Iraqis are voting in a general election that many said they would boycott, having lost faith in the democratic system brought in by the US-led invasion of 2003.
Sunday’s vote was originally scheduled for next year but was brought forward in response to a popular uprising in the capital Baghdad and southern provinces in late 2019.
Tens of thousands of people took to the streets to protest endemic corruption, poor services and rising unemployment. They were met with deadly force by security forces firing live ammunition and tear gas. More than 600 people were killed and thousands of others wounded within just a few months.
Although authorities called the early elections, the death toll and the heavy-handed crackdown prompted many young activists and demonstrators who took part in the protests to later call for a boycott of the polls.
A series of kidnappings and targeted assassinations that killed more than 35 people has further discouraged many from taking part.
A total of 3,420 candidates are vying for 329 seats in the parliamentary elections, which will be the fifth held since the fall of Saddam Hussein after the US-led invasion of Iraq in 2003.
More than 250,000 security personnel across the country are tasked with protecting the vote. Soldiers, police and anti-terrorism forces fanned out and deployed outside polling stations, some of which were ringed by barbed wire. Voters were patted down and searched before going in to cast their ballots.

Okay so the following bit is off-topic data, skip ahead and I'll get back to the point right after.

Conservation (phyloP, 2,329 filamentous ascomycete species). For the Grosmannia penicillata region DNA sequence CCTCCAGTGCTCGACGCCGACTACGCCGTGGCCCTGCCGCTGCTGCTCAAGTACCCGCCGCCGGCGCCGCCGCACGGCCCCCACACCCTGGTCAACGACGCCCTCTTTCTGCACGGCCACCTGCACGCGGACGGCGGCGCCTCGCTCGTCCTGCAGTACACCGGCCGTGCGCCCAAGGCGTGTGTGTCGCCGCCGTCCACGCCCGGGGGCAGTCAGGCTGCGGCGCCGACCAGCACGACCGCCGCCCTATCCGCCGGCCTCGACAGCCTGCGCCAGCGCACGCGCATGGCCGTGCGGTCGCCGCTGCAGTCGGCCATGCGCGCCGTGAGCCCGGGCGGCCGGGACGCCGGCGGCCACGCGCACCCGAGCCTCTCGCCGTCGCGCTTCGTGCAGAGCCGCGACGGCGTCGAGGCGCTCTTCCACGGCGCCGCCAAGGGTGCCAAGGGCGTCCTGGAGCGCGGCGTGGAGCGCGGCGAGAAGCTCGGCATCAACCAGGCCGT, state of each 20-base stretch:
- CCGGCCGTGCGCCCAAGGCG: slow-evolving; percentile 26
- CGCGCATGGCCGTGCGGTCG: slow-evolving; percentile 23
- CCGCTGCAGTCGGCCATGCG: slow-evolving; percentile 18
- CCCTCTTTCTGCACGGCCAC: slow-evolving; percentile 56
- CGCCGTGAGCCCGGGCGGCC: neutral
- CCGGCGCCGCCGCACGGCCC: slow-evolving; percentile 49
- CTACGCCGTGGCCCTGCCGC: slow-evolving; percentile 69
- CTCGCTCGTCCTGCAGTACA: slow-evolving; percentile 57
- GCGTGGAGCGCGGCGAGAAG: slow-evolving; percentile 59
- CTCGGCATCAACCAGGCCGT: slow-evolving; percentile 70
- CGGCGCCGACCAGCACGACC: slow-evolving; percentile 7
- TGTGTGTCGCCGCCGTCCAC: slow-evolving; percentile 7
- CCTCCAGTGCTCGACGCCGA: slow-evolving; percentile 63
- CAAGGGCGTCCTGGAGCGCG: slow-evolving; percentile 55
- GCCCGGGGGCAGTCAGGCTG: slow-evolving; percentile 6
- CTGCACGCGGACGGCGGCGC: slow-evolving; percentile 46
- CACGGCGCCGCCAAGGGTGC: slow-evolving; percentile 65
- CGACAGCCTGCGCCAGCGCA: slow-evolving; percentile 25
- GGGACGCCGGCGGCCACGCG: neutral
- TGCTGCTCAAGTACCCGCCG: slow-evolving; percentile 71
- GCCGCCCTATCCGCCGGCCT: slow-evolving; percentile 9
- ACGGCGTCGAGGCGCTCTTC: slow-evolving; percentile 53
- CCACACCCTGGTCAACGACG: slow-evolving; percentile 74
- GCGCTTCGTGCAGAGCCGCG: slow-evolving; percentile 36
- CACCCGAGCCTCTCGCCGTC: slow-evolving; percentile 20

The election is the first since the fall of Saddam to proceed without a curfew in place, reflecting the significantly improved security situation in the country following the defeat of ISIL (ISIS) in 2017. Previous votes were marred by fighting and deadly bomb attacks.
In another first, Sunday’s election is taking place under a new election law that divides Iraq into smaller constituencies – another demand of the activists who took part in the 2019 protests – and allows for more independent candidates.
A UN Security Council resolution adopted earlier this year authorised an expanded team to monitor the elections. There will be up to 600 international observers in place, including 150 from the United Nations.
Iraq is also for the first time introducing biometric cards for voters. To prevent abuse of electronic voter cards, they will be disabled for 72 hours after each person votes, to avoid double voting.
But despite all these measures, claims of vote-buying, intimidation and manipulation have persisted.
The head of Iraq’s electoral commission has said that initial election results will be announced within 24 hours of polls closing.